The Jump
A Blog by Ribbet Inc.

Top 5 Fonts Used by Professional Graphic Designers

Typography is one of the most important aspects of good design. Selecting and using the right font in just the right way can really make an image stand out and hit the mark. Conversely, using the wrong font can negatively affect your artwork and have you missing that mark by a mile. Given the importance of the font, we decided to pull together a list of the top 5 fonts most commonly used by graphic designers around the world:

Adrian Frutiger was assigned to design a directional system for the now Charles de Gaulle Airport in Paris, France in 1968. The font was deliberately created as bolder than original typesetting fonts in order to be legible to airport visitors, and provided quick and easy recognition, even in poor light conditions or when readers would move quickly past the sign (LinoType, 2015). Designers enjoy this font’s distinctness, and commonly use it on signage and display work (Just Creative, 2013).

This typeface was first designed by Giambattista Bodoni (1740—1813), and resembles a similar air to the printing type Baskerville. There have been many revivals of the font since. Classic and elegant, Bodoni is narrow with aesthetic decorative detailing, which makes it perfect for headlines and logos (Just Creative, 2013).

Trajan has a very distinct style to it, and therefore, is used most commonly on specific pieces of design. It is an old style serif designed by Carol Twombly in 1989, and follows the detailed edging of Roman square capitals, as used for the inscription at the base of Trajan’s Column, from which the font gets its name (Just Creative, 2013). Trajan is usually used wherever a classic dramatic style can be implied; most commonly movie posters and law/religion documents.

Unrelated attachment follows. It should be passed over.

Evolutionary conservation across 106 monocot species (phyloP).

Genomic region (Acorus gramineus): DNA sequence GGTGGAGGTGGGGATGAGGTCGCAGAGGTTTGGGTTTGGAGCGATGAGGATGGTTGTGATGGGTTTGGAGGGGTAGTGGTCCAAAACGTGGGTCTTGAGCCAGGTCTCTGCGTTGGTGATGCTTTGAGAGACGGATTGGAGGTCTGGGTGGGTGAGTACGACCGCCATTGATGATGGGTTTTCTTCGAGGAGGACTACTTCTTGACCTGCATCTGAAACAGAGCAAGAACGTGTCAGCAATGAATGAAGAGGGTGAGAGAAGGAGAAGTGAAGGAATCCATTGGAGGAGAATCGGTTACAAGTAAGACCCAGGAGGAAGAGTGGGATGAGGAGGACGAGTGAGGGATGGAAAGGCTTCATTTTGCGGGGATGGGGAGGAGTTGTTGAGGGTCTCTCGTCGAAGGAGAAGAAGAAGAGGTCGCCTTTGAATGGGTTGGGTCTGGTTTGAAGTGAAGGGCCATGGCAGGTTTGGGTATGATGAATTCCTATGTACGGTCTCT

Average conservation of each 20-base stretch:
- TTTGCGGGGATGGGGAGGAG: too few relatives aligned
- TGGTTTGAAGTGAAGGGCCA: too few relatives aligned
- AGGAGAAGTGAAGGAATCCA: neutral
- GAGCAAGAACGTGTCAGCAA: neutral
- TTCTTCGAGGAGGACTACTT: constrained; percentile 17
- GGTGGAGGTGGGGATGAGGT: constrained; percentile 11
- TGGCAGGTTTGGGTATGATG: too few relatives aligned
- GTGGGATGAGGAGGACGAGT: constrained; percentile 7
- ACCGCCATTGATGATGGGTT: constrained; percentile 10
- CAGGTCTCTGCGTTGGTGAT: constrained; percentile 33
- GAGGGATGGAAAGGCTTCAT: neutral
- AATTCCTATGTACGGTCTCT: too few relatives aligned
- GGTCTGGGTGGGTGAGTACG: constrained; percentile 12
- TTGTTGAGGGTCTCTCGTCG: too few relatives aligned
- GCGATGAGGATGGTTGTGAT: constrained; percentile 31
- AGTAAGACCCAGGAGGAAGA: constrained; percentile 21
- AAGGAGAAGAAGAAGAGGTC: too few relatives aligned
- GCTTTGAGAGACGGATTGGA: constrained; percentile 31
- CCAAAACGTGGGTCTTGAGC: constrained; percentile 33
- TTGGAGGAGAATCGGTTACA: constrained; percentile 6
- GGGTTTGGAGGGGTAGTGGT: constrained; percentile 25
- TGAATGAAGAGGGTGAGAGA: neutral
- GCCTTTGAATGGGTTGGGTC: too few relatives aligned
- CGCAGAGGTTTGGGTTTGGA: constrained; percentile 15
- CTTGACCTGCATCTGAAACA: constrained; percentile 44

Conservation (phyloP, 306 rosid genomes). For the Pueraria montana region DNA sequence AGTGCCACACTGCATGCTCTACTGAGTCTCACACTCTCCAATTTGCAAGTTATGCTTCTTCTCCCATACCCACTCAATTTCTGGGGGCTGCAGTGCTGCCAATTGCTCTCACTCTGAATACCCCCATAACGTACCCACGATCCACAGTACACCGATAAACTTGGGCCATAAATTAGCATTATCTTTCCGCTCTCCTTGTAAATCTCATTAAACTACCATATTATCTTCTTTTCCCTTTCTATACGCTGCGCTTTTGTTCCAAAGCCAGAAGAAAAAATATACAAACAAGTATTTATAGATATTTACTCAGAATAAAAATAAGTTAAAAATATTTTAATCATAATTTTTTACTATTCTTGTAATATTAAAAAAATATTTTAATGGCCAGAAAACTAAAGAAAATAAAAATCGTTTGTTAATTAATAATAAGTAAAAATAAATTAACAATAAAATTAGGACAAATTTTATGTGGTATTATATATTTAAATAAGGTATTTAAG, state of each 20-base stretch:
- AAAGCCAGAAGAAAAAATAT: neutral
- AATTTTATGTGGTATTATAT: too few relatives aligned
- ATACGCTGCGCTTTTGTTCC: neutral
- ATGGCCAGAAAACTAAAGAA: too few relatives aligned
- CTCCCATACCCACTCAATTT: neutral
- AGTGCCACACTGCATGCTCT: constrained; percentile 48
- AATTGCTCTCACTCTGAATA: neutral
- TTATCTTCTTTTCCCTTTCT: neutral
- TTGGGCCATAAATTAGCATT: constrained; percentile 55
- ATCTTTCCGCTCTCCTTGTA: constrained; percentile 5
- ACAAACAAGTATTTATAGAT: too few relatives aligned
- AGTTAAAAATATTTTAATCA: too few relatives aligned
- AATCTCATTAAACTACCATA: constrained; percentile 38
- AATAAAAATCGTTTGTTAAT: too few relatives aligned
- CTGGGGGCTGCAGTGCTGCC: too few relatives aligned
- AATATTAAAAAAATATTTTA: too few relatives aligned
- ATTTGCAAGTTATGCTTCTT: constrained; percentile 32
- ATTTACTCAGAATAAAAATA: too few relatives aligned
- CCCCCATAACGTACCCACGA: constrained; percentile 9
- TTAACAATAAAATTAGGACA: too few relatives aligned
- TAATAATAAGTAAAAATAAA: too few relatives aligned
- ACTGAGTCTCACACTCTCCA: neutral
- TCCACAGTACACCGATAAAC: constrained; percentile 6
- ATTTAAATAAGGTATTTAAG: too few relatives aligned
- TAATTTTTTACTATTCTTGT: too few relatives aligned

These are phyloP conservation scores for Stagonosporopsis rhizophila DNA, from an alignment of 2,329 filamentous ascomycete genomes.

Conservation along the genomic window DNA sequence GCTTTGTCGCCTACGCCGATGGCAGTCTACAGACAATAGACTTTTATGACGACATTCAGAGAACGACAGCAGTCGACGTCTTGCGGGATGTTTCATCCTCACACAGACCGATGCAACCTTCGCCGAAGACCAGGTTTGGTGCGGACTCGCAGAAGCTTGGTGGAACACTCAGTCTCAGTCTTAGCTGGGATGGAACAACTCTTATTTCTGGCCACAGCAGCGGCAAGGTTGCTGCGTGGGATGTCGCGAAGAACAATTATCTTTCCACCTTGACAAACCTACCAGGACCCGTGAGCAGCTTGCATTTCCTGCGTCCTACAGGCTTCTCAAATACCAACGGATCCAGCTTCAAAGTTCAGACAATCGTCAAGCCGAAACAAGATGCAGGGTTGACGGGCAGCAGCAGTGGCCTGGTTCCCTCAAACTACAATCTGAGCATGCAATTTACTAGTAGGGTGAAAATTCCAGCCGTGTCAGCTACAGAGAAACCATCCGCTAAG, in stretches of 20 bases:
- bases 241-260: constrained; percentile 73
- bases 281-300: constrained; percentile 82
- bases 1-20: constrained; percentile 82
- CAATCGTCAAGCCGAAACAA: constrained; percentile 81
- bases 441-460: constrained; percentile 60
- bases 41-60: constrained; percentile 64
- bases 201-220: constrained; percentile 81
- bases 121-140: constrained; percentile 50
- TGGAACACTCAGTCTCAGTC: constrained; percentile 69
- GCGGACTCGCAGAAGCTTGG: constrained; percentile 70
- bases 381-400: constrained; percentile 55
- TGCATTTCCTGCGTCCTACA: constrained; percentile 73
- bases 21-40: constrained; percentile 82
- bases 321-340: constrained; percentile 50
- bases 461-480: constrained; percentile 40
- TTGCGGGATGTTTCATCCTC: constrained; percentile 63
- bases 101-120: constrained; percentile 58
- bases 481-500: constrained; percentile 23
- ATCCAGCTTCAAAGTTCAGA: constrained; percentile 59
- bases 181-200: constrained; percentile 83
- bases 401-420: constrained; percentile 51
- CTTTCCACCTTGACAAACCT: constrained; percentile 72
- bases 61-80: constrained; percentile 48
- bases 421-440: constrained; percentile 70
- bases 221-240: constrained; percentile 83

Many designers collectively agree upon Garamond; they state that it is simply “unfazed by time, style, and trend” (Harris, 2015). There are many different versions of Garamond, but the most commonly used version for graphic designers today is the Adobe Garamond version, which is great for textbooks, websites, booklets, and other long bodies of text. Garamond is easy to read, and transcends a lengthy message through aesthetic typeface.

Voted the number 1 typeface by graphic designers around the world, it has been said to be Swiss design at its best. Dually classic and contemporary, Helvetica was created by Swiss typeface designer Max Miedinger. While conveying clean lines and sharp, smart strokes, Helvetica offers great malleability in its spacing and styling range. It is an excellent building block font; one designer has called it the “blank canvas” of fonts (Anderson, 2013).  

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